One half of The Veronicas Jess Origliasso has opened up about her mother’s battle with a rare degenerative disease, progressive supranuclear palsy.

In an Instagram post on International Women’s Day, Origliasso shared a family photo with her mum Colleen and sister Lisa – “the two strongest women I know.”

“Our mummy was finally diagnosed with an extremely rare neurological condition called #Progressivesupranuclearpalsy after many misdiagnoses,” she wrote.

“It presents itself in the most cruel and debilitating symptoms, losing all motor and cognitive function over the course of a few years.

“I won’t begin to tell you here what that looks like. It’s absolute hell.”

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#internationalwomensday -*trigger warning : Illness* To the two strongest women I know. Our mummy was finally diagnosed with an extremely rare neurological condition called #Progressivesupranuclearpalsy after many misdiagnosis. Only 1300 Australian’s have ever been diagnosed. There is no cure, no treatment, & little to no research, support or funding to do with this disease. It presents itself in the most cruel & debilitating symptoms, losing all motor & cognitive function over the course of a few years. I won’t begin to tell you here what that looks like. It’s absolute hell. Because of the lack of research & information available, each step & new symptom of this disease is discovered through the experience of living it. We were never given timelines. We are forced to live in perspective of this disease. I will never have the words to explain how unbearable it is to see someone you love go through something like this. The awareness of this disease comes second only to the note of strength my incredible Mummy has shown every step of the way. We are so blessed she is our mummy. We don’t share the reality of this part of our lives. Its private, too confronting, too devastating and almost beyond our human capacity to process the daily grieving and energy required. We don’t share any photos or videos of what really goes on behind the smiling photos, but to those who know the reality of terminal illness, our hearts are with you. It is International woman’s day, and this petite, brave, hilarious, brilliant, strong and compassionate woman is our bestfriend, our day 1, and greatest inspiration in all we do. Our mama taught us to work hard, stay humble & believe in ourselves. She taught us about standing up for ourselves in a patriarchal society, just by celebrating who we are, and never ever minimising what makes us all unique ???? And now through this we learn a greater strength and love bonded together, that will last our lifetimes. Happy International Woman’s day to my angel mama and my beautiful, strong @lisa_veronica and all identifying woman out there holding it down behind social media. We are strong ???????? and together we are even stronger????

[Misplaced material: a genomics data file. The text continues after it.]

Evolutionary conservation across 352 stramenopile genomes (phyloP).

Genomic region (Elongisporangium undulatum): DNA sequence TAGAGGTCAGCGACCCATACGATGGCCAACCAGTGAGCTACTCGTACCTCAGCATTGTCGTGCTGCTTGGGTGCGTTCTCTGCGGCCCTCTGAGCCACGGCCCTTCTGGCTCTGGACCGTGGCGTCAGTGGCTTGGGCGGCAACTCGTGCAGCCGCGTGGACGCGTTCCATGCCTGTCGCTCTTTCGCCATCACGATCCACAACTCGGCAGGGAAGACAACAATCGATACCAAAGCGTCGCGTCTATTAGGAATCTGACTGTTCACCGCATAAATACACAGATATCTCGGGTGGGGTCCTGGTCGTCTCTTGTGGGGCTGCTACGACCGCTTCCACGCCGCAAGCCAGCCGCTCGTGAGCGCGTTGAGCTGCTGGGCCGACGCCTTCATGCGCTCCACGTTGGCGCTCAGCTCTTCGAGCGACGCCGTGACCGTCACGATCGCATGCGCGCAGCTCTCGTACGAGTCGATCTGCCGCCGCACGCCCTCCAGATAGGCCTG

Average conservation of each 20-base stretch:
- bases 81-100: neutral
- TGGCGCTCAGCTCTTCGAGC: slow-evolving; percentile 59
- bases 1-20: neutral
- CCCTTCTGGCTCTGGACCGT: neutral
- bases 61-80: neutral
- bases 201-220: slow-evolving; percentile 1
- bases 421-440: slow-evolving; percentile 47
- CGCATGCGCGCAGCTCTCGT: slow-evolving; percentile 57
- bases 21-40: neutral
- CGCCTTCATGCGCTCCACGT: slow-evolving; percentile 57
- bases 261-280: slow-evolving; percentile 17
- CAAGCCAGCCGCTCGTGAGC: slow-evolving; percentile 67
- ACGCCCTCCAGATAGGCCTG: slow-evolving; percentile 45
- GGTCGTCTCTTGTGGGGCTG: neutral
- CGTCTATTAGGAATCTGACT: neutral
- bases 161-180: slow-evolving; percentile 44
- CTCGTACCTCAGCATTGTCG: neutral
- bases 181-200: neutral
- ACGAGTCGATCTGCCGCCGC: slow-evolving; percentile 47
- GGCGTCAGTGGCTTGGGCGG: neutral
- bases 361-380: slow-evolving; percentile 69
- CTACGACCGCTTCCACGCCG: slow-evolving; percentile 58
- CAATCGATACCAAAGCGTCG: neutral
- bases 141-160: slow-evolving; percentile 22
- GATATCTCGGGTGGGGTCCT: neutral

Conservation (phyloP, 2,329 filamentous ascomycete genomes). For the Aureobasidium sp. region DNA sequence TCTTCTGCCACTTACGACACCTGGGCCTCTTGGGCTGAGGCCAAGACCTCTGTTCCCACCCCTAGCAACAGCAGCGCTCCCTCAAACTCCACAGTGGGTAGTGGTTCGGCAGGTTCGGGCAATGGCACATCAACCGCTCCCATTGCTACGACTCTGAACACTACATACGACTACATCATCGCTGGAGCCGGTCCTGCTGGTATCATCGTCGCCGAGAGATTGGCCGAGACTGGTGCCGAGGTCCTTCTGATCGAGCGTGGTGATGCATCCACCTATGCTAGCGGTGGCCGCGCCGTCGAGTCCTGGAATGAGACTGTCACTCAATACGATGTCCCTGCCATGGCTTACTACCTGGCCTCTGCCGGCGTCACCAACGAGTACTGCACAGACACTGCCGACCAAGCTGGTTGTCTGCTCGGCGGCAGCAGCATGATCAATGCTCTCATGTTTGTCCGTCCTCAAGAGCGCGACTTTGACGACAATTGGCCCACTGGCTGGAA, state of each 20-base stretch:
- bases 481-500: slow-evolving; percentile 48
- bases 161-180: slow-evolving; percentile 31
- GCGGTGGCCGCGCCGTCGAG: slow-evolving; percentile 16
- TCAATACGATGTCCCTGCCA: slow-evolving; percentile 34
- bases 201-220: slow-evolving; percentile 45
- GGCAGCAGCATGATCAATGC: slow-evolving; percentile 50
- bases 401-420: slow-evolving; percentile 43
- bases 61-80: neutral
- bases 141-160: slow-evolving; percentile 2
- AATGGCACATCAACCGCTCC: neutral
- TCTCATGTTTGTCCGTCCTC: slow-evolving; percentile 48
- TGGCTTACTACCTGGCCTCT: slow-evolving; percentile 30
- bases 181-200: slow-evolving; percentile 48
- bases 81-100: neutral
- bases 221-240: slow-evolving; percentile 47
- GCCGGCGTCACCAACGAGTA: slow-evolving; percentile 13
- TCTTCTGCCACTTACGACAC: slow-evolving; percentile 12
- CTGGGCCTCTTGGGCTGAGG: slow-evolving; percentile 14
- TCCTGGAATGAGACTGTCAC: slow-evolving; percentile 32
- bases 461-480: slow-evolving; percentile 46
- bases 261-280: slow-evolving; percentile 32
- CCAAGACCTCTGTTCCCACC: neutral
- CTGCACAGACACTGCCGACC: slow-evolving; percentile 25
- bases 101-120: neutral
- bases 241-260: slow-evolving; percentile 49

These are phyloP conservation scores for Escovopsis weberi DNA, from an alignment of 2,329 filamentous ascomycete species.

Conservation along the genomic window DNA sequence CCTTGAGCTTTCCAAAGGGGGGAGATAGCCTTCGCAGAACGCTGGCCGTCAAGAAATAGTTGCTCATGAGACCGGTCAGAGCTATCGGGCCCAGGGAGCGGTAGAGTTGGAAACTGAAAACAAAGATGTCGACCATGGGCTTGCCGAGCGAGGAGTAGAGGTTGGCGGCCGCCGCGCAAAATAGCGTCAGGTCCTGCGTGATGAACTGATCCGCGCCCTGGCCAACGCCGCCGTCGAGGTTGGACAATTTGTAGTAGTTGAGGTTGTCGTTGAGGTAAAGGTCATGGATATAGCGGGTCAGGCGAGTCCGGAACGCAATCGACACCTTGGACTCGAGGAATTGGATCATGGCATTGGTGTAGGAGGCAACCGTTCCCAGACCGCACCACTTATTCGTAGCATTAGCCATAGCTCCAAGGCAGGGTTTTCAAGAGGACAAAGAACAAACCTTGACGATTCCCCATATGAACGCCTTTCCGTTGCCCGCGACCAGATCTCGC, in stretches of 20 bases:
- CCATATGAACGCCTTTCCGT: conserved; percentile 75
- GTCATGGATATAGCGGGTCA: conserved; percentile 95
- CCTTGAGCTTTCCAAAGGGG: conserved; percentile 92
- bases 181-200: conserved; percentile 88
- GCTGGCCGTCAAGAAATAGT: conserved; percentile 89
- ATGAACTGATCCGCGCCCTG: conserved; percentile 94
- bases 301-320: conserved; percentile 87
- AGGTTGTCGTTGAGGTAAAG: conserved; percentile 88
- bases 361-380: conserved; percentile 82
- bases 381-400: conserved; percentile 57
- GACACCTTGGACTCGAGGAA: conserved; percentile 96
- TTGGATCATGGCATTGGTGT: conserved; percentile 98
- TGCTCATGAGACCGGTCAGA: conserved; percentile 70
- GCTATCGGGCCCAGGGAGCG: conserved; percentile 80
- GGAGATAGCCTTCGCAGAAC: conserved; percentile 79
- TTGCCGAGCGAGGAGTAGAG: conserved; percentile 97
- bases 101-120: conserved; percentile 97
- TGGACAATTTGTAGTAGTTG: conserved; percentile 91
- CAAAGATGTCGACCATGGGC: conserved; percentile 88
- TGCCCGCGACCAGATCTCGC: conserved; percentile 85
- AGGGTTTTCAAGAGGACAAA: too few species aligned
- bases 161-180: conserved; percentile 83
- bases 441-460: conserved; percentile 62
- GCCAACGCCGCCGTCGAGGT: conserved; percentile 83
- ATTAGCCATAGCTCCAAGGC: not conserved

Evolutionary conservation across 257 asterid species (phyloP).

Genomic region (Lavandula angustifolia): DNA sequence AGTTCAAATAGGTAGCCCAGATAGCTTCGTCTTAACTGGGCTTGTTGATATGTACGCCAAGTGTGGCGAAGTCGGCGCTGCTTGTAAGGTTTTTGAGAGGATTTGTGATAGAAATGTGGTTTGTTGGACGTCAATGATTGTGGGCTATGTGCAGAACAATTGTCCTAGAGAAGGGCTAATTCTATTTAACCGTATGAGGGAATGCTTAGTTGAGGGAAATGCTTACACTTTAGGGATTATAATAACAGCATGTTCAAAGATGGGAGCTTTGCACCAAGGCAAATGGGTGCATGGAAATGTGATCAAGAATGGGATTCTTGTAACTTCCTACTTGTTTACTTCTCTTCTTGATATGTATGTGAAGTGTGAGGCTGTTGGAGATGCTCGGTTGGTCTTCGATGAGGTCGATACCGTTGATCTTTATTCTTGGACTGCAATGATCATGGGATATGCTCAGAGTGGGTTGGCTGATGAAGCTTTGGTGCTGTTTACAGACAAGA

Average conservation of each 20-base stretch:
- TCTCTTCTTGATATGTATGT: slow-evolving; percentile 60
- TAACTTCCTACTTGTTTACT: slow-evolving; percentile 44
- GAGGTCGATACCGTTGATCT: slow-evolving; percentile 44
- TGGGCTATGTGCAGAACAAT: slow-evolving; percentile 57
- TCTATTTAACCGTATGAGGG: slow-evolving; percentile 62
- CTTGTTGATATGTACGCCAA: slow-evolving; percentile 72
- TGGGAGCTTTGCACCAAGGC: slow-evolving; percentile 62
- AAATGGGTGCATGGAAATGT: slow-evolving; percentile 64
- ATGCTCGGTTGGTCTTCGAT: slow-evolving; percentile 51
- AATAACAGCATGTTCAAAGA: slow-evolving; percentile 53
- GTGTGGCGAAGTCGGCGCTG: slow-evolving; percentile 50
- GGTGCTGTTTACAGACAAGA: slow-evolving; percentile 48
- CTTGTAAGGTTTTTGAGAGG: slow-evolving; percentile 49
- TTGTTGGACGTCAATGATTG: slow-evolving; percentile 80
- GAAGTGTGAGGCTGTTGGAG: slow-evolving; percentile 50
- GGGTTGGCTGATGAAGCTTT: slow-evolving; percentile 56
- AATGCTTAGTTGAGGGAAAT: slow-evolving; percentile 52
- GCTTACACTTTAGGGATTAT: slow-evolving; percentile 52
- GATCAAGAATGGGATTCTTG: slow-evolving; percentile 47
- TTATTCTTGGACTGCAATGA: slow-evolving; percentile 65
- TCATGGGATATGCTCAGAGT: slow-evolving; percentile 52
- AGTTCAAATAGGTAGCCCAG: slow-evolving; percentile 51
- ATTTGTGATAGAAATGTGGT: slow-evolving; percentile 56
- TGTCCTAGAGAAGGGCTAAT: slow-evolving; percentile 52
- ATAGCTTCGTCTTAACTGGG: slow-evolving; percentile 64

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Around 1,300 Australians have been diagnosed with the condition, according to PSP Australia, a support group for people affected by progressive supranuclear palsy. Many more cases go undiagnosed.

Symptoms include loss of balance, slowing of movement and dementia, and for this reason it is sometimes mistaken for Parkinson’s or Alzheimer’s disease.

There is no cure for the condition.

“We were never given timelines, we are forced to live in perspective of this disease,” Origliasso wrote.

“I will never have the words to explain how unbearable it is to see someone you love go through something like this.

The duo have long been open about their mother’s condition but rarely shared personal insights into their life.

Several commenters used the opportunity to share their own experience of having relatives with the disease.

“My mother has recently been diagnosed with this horrific disease,” replied one person.

“I feel for you and your family as I know EXACTLY what you are going through. Very sad, very trying, a complete rollercoaster ride of emotion.”

“My Nan had this disease as well. It’s extremely cruel!! My heart goes out to you both,” wrote another.

Origliasso used International Women’s Day to pay tribute to her mum’s personal strength and acknowledge other people suffering with the disease.

“The awareness of this disease comes second only to the note of strength my incredible Mummy has shown every step of the way,” she wrote.

“We don’t share any photos or videos of what really goes on behind the smiling photos, but to those who know the reality of terminal illness, our hearts are with you.”

Image: Instagram / @jessicaveronica